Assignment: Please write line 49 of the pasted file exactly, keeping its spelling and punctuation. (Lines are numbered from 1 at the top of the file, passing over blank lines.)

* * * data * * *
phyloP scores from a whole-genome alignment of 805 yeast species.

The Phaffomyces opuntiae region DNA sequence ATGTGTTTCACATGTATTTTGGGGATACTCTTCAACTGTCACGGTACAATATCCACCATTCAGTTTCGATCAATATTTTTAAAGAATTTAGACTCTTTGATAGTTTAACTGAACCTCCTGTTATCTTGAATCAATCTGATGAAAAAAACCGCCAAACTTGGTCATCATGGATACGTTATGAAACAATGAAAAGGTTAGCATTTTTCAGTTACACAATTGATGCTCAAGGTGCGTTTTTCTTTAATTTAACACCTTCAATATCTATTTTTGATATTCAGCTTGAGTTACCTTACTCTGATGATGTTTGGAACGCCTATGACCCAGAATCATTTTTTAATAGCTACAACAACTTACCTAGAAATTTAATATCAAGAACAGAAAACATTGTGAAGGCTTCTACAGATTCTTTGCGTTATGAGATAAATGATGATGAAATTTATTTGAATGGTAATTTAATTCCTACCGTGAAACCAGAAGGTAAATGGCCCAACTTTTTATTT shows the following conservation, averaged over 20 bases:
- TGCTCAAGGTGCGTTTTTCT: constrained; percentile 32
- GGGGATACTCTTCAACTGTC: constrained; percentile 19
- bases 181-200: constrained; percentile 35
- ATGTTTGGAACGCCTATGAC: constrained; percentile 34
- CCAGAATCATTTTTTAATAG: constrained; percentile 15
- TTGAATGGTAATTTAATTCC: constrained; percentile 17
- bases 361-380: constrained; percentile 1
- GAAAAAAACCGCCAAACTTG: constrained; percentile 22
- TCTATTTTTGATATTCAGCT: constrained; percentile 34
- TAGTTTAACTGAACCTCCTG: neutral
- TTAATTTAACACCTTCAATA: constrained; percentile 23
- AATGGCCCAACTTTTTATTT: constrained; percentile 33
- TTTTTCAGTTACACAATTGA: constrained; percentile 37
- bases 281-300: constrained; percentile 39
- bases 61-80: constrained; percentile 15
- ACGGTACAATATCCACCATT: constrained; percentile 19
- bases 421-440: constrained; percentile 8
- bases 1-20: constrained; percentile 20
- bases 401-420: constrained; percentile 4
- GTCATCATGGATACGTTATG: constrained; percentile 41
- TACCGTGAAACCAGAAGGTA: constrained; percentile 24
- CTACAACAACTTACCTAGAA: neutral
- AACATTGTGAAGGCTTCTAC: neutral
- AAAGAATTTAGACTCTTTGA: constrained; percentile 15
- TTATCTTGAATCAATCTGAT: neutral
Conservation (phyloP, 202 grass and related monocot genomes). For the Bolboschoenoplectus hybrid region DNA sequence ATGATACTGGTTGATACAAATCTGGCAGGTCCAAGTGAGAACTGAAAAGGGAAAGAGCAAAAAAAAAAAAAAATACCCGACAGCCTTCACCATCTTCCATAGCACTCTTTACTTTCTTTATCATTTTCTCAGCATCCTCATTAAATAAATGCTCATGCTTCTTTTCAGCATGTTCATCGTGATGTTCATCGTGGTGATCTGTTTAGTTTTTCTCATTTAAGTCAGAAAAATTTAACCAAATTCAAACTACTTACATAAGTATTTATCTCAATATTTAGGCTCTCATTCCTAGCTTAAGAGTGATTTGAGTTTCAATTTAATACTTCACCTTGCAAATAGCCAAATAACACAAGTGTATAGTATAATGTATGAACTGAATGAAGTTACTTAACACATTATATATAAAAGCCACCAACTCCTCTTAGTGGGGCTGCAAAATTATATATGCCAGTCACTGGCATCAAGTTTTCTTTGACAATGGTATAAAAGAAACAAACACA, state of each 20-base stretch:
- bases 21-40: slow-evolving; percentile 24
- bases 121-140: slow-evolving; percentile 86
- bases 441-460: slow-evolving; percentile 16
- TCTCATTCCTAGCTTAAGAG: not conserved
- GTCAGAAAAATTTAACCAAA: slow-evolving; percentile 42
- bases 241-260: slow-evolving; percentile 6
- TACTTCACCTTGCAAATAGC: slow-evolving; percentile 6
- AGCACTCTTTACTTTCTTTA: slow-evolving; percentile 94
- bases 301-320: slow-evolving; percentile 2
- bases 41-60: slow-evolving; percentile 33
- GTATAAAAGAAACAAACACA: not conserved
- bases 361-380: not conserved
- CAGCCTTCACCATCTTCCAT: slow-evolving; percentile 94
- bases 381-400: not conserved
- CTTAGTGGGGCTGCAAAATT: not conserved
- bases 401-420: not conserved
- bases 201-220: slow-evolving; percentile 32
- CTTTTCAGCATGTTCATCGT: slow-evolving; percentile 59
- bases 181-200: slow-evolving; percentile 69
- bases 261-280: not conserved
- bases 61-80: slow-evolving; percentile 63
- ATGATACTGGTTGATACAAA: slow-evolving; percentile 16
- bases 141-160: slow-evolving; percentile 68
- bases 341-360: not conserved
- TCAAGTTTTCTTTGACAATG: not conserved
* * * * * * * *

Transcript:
- bases 61-80: slow-evolving; percentile 63